Neuropeptides, agonists and antagonists
One finds in the brain, and generally also in the digestive tract, peptides which play the role of transmitters or neuromodulators such as enkephalins, nociceptin, substance P, and neurotensin and are called neuropeptides.
Morphine properties (analgesia, tolerance, dependance) have been known for a very long time. The discovery of morphine receptors was based on the finding in brain extracts of macromolecules binding morphine in a stereospecific, saturable and competitive way.
The endogenous agonists of morphine receptors, discovered later in the brain, are polypeptides called endogenous opioids. They derive by complex cleavages from three precursors, pro-opiomelanocortine, proenkephaline and prodynorphine. Opioids consisting of 15 to 30 amino acids are called endorphins, those consisting of less than 10 amino acids are called enkephalins, the principal ones being Leu-enkephalin and Meth-enkephalin. Macrophages and lymphocytes also synthesize enkephalins, particularly during inflammation. They are inactivated by enkephalinases and the inhibitors of enkephalinases induce an increase in their tissue concentration. Other endogenous peptides, such as the tetrapeptides endomorphine-1 and endomorphine-2 whose precursors have not yet been identified have a high affinity for mu receptors, which they activate eliciting analgesia.
There are central and peripheral opioid receptors but divergences remain concerning their subtype classification. The best known are mu and kappa receptors . The activation of mu receptors induces analgesia, respiratory depression, constipation, dependance, miosis, hypothermia. The activation of kappa receptors, elicits analgesia, sedation, miosis and perhaps dysphoric reactions. D elta-opioid receptors are present particularly in the spinal cord; their activation induces an analgesic effect. Analgesia can result from activation of mu, kappa and delta receptors and dependence mainly from mu receptor activation. Opioid receptors are coupled to G proteins. Sigma receptors, initially thought to be a type of opioid receptors and later phencyclidine NMDA receptors are now considered as separate receptors.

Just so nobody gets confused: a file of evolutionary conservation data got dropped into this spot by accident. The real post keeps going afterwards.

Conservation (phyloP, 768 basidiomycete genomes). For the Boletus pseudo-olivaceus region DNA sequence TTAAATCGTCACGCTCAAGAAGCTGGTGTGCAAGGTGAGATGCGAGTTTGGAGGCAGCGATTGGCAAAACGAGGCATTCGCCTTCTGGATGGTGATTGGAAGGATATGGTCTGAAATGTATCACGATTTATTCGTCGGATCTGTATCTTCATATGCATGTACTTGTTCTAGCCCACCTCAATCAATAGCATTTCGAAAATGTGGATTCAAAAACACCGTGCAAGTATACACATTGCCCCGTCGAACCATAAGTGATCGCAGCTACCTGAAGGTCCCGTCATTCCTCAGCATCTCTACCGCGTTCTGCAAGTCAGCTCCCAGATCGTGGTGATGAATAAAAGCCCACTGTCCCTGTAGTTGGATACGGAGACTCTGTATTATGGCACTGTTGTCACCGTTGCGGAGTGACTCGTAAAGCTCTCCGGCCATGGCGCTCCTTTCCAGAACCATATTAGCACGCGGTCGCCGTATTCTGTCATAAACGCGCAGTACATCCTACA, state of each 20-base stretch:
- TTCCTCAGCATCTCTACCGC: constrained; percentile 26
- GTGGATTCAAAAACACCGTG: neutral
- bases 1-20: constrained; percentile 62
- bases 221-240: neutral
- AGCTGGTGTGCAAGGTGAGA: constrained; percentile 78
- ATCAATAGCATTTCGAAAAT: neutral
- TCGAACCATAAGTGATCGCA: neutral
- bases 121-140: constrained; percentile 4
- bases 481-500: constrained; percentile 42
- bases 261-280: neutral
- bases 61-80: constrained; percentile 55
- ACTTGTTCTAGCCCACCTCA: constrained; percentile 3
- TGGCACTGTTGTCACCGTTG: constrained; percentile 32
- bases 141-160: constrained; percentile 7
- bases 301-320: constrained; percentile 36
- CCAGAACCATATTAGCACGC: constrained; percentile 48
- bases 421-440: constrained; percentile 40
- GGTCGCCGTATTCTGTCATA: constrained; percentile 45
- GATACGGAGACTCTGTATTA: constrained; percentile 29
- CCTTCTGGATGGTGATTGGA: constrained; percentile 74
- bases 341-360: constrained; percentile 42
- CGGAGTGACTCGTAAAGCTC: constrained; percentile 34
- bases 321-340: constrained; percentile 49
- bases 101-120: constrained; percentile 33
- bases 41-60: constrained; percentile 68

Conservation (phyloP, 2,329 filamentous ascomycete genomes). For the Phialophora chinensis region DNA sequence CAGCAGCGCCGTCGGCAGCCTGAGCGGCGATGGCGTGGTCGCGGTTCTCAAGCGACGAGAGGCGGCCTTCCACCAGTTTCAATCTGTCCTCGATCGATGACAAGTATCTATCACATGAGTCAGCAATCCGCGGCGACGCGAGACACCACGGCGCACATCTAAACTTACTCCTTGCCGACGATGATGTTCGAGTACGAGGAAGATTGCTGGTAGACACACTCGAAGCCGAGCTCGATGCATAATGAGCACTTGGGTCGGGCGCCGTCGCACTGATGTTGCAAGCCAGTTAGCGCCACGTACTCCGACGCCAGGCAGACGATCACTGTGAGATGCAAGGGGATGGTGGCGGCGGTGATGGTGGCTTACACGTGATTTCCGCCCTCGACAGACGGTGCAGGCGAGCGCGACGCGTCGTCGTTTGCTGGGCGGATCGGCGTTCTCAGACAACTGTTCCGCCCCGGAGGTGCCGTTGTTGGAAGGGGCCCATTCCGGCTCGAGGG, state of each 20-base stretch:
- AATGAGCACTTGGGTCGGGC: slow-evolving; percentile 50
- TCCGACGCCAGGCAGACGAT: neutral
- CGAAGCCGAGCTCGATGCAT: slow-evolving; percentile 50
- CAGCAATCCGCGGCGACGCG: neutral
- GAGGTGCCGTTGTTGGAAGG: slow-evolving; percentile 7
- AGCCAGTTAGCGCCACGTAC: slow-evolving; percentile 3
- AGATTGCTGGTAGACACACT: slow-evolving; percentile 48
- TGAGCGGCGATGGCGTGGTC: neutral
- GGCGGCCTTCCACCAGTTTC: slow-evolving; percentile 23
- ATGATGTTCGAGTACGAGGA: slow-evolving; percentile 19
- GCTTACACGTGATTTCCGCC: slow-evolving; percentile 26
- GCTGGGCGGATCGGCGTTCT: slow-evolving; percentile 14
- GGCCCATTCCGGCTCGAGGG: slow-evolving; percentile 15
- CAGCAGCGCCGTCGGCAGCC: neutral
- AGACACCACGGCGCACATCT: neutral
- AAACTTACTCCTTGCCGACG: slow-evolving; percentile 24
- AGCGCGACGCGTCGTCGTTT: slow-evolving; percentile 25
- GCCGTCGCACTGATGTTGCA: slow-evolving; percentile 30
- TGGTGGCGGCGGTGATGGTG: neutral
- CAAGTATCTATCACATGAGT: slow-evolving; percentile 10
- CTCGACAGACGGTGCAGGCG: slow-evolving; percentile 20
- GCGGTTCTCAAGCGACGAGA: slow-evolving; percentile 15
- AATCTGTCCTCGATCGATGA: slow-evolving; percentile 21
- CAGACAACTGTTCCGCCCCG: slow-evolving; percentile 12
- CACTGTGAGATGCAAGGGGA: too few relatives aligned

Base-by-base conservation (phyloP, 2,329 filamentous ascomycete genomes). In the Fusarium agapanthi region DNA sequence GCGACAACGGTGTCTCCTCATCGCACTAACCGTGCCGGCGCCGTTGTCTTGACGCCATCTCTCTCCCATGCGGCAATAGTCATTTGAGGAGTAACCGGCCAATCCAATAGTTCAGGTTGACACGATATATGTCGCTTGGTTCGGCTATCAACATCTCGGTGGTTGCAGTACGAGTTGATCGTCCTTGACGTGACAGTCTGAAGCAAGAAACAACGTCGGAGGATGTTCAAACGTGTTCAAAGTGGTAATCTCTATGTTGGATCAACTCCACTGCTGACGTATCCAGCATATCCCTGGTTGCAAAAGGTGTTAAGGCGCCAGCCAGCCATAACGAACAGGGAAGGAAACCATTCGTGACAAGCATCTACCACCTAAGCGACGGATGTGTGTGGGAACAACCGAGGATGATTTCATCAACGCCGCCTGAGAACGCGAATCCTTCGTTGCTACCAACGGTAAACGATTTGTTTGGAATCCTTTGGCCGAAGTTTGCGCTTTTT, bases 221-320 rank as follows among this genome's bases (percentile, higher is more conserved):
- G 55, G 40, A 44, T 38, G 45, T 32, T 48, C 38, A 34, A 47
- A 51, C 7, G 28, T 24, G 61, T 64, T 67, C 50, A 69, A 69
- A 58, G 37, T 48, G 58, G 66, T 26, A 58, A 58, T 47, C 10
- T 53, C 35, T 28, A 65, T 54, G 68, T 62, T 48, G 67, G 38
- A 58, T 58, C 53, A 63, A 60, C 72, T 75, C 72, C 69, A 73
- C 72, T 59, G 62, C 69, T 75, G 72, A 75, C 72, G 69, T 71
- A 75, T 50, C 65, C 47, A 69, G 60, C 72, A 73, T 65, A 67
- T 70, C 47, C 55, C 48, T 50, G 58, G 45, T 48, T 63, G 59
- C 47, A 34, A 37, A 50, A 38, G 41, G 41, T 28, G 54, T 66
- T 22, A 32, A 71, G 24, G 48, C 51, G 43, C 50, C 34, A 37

Enkephalins also stimulate receptors located on peripheral neurons, which take part in their analgesic effect. The development of enkephalinomimetic drugs active without penetrating into the brain is possible.
The presence of endogenous peptides in the brain having algesic effects, i.e. opposed to that of morphine and endogenous opioids, sometimes called anti-opioids, shows the complexity of the regulation of pain perception. One of these endogenous peptides consisting of 17 amino acids, nociceptin also called orphanin FQ, activates a receptor called ORL-1 (opioid receptor like-1). Its antagonists could be likely to reduce pain intensity.
These considerations underline the extreme complexity of the various peptides as well as their receptors. In this chapter, we will describe the main properties of opioid agonists and the antagonists in human beings without classifying them according to the specific receptors which they activate.